ESCANABA - The Delta County Board of Commissioners came to an agreement to pay $7,500 toward acquisition of two acres of land at Sac Bay Park, if needed.
The action came during Tuesday's county board meeting.
Sac Bay is a Delta County park located in the southern portion of the Garden Peninsula, fronted by Big Bay de Noc. However, according to Delta Conservation District Executive Director Rory Mattson, there is two acres of property right in the center of the park they wish to acquire.
He noted the acquisition process for this piece of land has been ongoing over the past few years through applying for a grant.
"We applied a good two years ago to the Michigan Natural Resources Trust Fund and we got approved for $90,000 through that," explained Mattson. "Basically, that's what they'll give us to purchase that (the property)."
According to the DNR's website, the Michigan Natural Resources Trust Fund program is used to provide a source of funding for public acquisition of lands for resource protection and public outdoor recreation.
During the process, the property needed to be appraised by a DNR-certified appraiser, which ultimately deemed the piece of property is worth $110,000.
Mattson came to the board saying ultimately there is a difference of $7,500 needed to be paid toward acquiring the property. He asked the board if they would be willing to spend that money to purchase the land - if the current landowner decides not to pick up that cost.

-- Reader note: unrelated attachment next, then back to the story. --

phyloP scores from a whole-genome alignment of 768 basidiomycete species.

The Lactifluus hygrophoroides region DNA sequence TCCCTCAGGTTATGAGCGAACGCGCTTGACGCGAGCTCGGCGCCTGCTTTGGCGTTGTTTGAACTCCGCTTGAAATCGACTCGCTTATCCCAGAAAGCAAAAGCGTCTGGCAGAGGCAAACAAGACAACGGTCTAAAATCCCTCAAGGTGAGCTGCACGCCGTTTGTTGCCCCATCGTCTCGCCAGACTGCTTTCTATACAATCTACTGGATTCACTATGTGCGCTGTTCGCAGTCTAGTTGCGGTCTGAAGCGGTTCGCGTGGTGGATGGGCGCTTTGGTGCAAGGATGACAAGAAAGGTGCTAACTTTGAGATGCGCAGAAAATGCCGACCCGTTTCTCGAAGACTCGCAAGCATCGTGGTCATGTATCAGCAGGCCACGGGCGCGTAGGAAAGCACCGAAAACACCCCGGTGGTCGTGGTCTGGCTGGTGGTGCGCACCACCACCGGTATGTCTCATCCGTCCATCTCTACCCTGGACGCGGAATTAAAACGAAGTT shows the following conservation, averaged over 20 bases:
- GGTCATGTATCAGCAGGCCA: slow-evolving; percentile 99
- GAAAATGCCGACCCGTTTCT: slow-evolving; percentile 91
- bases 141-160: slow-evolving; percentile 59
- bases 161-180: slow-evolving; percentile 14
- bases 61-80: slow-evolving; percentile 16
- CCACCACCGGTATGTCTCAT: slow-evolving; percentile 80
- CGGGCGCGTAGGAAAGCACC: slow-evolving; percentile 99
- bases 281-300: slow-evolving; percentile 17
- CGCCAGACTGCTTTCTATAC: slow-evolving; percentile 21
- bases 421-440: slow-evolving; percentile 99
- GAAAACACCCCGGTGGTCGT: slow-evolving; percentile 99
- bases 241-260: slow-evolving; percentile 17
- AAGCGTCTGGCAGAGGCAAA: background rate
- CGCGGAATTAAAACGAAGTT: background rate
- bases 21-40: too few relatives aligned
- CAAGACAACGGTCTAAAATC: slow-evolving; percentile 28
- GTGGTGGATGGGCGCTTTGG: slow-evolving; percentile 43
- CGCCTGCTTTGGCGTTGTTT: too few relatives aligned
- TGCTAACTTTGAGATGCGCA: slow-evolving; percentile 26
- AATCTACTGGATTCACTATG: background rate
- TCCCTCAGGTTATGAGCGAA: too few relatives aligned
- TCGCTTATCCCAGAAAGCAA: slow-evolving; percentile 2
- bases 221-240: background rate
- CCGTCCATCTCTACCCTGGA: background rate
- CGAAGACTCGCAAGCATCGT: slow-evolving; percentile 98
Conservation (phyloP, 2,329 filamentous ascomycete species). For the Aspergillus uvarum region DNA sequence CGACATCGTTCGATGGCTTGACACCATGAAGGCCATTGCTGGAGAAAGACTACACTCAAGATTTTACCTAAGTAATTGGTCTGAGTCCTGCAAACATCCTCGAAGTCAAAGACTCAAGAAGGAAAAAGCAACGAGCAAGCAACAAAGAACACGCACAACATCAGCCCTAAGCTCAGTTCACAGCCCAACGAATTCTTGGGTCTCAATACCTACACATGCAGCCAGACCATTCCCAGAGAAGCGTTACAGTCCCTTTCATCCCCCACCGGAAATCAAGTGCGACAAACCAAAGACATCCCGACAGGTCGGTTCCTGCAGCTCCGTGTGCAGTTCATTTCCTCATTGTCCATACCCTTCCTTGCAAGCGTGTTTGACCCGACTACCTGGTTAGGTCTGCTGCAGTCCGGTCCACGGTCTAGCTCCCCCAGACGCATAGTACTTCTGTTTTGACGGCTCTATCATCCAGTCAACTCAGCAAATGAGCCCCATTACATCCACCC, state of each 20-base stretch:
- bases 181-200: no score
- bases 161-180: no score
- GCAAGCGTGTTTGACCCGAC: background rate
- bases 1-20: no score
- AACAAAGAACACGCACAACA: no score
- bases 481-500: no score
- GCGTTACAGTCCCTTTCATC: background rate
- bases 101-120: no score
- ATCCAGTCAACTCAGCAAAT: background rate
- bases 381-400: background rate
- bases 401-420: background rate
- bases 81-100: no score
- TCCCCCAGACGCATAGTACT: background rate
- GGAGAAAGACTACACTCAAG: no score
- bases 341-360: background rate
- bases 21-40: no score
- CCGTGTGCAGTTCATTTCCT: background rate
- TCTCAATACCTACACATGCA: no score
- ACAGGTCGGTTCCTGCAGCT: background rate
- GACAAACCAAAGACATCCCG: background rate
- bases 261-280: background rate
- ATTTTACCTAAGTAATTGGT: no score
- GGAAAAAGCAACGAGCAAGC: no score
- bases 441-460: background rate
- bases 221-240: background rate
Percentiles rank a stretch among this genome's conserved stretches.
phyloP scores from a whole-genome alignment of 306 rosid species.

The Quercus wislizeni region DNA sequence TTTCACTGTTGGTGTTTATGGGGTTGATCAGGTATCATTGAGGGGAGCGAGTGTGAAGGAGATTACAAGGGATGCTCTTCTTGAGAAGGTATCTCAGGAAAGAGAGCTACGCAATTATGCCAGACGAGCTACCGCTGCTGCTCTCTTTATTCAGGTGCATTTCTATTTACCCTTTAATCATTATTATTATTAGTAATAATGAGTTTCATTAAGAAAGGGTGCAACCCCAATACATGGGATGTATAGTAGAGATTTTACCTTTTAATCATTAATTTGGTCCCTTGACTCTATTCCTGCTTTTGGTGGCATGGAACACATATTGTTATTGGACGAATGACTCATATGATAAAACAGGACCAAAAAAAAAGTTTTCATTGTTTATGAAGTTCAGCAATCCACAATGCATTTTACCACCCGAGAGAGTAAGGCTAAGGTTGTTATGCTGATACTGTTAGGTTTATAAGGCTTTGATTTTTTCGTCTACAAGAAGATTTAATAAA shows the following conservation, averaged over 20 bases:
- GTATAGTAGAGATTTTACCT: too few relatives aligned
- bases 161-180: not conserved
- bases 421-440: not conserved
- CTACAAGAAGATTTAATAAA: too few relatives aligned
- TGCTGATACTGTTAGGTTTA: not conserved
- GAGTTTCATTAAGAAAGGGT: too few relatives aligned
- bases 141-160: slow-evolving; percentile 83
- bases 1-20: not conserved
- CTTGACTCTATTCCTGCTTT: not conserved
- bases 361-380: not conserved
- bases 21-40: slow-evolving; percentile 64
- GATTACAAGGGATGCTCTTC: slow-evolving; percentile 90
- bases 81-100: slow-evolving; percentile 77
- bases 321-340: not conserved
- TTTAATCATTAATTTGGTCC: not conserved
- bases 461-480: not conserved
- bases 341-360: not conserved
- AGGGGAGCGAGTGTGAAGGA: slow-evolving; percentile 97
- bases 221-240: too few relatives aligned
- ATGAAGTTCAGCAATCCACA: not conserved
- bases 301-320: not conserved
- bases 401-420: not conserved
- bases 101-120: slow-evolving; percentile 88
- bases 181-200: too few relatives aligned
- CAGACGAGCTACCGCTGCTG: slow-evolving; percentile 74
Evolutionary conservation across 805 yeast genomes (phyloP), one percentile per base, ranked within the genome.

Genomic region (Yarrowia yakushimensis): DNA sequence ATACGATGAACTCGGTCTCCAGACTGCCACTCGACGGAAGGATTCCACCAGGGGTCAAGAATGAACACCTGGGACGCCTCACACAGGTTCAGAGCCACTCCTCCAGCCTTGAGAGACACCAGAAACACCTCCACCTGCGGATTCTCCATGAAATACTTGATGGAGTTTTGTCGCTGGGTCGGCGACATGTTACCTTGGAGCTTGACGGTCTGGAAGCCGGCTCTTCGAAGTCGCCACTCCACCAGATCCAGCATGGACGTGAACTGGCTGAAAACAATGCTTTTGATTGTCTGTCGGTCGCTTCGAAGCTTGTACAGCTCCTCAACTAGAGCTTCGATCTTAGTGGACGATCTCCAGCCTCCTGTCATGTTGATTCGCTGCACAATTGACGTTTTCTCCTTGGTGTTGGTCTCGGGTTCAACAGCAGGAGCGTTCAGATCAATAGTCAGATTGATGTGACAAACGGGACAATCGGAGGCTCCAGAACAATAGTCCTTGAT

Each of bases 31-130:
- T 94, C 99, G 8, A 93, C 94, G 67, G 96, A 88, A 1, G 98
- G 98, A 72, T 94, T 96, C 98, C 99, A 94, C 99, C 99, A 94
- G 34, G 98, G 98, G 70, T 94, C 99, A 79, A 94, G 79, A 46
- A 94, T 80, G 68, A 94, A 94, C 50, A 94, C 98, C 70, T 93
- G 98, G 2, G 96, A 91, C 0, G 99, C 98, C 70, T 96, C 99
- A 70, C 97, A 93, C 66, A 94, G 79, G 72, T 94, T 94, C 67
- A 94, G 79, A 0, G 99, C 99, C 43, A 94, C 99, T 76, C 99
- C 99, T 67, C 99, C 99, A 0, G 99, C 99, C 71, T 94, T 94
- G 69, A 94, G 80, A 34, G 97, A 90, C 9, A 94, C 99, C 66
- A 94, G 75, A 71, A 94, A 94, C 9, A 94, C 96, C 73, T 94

"It's a piece, for that low amount, I would think that the county would want," Mattson said.
The board unanimously agreed to spend the $7,500 to purchase the two acres if needed. Commissioner Dave Moyle was not present during the meeting.
"It's a nice piece of property," said Commissioner Dave Rivard. "We're improving our parks and it costs to do that."
Commissioner Mary Harrington acknowledged the long time frame involved in this process, saying it's time to finish it up.
"It's time that we get done with this," she said. "The people in Garden are looking forward to having some improvements there and they deserve it, and I think it's high time that they get it."
In other park-related business, Mattson informed the board of a desire to create some park ordinances that he hopes can be accomplished by the spring.
"The park and recreation committee met a couple weeks ago and spent a lot of time on this issue," said Mattson. "And then, of course, they kicked that up to the conservation district board, and then the board passed a motion in favor of pursuing the parks ordinances."
He noted most of the ordinances they are looking to create involve animal issues that aren't big problems right now but could be in the future.
Harrington noted most of the ordinances they wish to put in place are designed to be "common courtesy" and that, if not addressed, could result in someone being hurt or bitten.